September is PCOS Awareness Month, and here’s something new to be aware of. According to a study published in the Endocrine Society’s Journal of Clinical Endocrinology and Metabolism, consuming soy may help improve metabolic and cardiovascular health in women who have polycystic ovary syndrome.
PCOS is the leading cause of female infertility issues and increases a woman’s risk of serious health conditions such as insulin resistance, which elevates the risk of type 2 diabetes and cardiovascular disease. PCOS is also associated with metabolic syndrome that contributes to both diabetes and heart disease.
The study examined how a diet containing soy isoflavones could help women with PCOS. Soy isoflavones are naturally occurring, plant-based estrogens found in the soybean plant. They are often found in foods such as soymilk, as well as supplements. Participants were divided into two groups taking either 50 milligrams of soy isoflavones or placebo every day for 12 weeks. The amount of soy is equivalent to the amount in 500 milliliters of soymilk.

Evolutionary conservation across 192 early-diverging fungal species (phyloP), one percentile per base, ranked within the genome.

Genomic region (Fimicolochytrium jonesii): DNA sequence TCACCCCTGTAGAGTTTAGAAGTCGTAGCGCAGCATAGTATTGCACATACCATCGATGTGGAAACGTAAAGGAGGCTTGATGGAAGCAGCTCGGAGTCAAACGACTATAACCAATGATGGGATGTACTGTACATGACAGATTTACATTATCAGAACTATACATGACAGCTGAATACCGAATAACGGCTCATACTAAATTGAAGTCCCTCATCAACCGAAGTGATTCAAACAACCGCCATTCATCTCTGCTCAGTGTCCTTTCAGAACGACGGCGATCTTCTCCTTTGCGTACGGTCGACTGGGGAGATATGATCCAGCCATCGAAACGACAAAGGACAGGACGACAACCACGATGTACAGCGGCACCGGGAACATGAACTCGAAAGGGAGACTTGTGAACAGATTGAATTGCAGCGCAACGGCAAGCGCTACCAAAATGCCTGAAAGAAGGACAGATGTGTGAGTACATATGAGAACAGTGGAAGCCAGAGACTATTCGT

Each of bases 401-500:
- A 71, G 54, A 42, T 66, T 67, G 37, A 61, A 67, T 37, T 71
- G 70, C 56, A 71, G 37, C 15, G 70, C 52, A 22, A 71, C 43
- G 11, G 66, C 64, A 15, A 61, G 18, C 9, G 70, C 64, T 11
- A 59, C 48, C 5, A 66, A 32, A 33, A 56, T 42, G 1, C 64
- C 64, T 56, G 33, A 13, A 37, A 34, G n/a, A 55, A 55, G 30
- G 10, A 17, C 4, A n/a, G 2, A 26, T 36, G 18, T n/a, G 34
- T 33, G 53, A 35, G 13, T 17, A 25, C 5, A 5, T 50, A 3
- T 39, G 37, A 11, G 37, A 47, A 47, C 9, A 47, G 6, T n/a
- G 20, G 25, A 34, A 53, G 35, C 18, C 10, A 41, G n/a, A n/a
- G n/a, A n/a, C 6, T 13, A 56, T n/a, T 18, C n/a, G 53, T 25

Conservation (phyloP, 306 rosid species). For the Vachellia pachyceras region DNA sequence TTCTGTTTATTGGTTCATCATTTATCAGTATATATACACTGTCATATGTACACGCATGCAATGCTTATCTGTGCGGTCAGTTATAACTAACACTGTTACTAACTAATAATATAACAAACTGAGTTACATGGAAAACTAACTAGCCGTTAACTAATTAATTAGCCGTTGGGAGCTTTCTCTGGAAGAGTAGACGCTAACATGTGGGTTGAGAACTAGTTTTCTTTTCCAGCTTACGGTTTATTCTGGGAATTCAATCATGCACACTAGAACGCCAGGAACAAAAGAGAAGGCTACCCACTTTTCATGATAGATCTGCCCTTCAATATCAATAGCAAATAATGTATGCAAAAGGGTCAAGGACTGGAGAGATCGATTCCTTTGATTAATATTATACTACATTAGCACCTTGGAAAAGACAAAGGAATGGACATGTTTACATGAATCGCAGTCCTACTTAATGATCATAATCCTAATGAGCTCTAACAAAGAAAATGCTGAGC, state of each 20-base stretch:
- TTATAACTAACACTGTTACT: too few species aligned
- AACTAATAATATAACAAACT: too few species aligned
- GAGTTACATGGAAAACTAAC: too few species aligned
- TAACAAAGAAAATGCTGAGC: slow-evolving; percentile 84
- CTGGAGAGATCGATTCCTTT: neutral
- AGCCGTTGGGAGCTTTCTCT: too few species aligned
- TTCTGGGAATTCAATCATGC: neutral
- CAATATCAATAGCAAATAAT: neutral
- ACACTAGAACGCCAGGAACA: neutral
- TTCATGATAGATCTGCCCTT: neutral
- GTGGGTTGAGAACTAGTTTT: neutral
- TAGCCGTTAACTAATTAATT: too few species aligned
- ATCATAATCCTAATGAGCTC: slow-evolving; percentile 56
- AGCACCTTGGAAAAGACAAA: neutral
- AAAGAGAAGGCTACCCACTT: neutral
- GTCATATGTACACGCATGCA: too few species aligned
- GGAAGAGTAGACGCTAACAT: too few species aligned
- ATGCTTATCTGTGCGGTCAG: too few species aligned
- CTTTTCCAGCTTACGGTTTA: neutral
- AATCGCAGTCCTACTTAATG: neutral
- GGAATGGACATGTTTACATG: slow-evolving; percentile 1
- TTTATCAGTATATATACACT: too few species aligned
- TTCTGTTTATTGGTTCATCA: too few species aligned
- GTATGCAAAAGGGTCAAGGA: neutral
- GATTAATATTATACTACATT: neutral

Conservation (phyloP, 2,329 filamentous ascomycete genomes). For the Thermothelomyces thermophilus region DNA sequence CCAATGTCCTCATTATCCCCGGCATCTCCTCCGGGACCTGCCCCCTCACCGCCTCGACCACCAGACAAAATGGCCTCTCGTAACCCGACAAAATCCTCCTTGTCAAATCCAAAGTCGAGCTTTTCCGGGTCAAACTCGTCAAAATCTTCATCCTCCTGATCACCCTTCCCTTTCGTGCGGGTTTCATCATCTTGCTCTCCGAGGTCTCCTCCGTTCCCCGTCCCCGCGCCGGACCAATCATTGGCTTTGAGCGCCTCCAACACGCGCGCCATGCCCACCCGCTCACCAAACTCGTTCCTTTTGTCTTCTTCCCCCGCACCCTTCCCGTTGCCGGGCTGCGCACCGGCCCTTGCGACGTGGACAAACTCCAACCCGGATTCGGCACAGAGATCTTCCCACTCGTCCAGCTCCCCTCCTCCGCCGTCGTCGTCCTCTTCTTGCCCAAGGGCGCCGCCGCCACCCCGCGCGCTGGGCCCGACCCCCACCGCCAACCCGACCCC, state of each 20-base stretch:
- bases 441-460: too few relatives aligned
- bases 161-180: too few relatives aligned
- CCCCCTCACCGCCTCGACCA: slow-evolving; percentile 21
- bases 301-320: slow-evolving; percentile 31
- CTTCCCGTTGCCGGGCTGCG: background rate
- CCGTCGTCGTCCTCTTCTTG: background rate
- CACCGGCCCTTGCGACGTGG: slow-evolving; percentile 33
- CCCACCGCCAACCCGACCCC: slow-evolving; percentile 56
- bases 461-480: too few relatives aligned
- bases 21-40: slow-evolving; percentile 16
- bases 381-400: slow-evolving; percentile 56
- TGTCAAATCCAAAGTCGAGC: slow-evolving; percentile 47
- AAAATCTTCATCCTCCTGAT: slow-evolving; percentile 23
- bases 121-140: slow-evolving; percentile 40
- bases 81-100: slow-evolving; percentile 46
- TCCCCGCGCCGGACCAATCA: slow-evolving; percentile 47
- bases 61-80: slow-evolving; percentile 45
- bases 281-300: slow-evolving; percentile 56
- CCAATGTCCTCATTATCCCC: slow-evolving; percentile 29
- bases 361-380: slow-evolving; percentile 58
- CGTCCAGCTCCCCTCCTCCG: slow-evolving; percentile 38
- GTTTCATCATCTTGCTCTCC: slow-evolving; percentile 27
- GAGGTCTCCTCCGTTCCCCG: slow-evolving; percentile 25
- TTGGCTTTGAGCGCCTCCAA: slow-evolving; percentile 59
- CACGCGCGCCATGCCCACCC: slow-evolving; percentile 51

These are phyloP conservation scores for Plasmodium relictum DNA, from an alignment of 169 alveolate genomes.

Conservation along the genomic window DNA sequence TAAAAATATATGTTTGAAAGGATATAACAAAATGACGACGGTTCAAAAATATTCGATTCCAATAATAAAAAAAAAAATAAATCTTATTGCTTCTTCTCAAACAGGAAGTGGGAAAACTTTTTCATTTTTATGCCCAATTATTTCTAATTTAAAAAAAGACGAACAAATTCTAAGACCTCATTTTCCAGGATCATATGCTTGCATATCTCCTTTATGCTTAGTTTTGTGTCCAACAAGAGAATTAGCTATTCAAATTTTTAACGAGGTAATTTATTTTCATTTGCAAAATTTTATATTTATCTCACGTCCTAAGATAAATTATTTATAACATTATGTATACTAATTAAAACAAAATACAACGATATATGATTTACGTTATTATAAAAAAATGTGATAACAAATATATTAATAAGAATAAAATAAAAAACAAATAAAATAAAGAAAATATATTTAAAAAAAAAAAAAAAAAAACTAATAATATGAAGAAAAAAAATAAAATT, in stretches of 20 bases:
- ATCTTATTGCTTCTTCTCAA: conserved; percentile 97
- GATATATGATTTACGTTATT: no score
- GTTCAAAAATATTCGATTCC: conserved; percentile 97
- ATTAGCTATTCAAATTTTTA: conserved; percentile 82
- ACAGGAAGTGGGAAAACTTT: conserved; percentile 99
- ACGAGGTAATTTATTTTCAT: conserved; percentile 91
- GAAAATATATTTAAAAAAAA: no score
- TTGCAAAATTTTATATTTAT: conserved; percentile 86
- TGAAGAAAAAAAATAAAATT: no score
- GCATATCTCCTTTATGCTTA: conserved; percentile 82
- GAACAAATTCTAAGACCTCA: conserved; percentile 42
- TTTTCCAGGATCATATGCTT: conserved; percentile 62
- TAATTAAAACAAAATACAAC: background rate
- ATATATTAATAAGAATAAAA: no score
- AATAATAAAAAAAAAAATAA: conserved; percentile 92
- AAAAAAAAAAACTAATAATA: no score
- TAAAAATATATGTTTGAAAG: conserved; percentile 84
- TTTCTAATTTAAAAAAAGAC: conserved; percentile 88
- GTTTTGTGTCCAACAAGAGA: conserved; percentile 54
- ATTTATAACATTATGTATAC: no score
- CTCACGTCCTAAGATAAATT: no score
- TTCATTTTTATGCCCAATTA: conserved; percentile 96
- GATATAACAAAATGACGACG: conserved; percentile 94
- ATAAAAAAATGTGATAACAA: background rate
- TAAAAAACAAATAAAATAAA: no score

Compared with the placebo group, the soy isoflavone group had significantly decreased circulating levels of insulin and other biological markers associated with insulin resistance, a condition that can lead to type 2 diabetes. Supplementation with soy isoflavones also resulted in significant reductions in testosterone, harmful cholesterol known as low-density lipoprotein (LDL), and triglycerides than those who received the placebo.
Talk to your doctor before making any significant changes in your diet.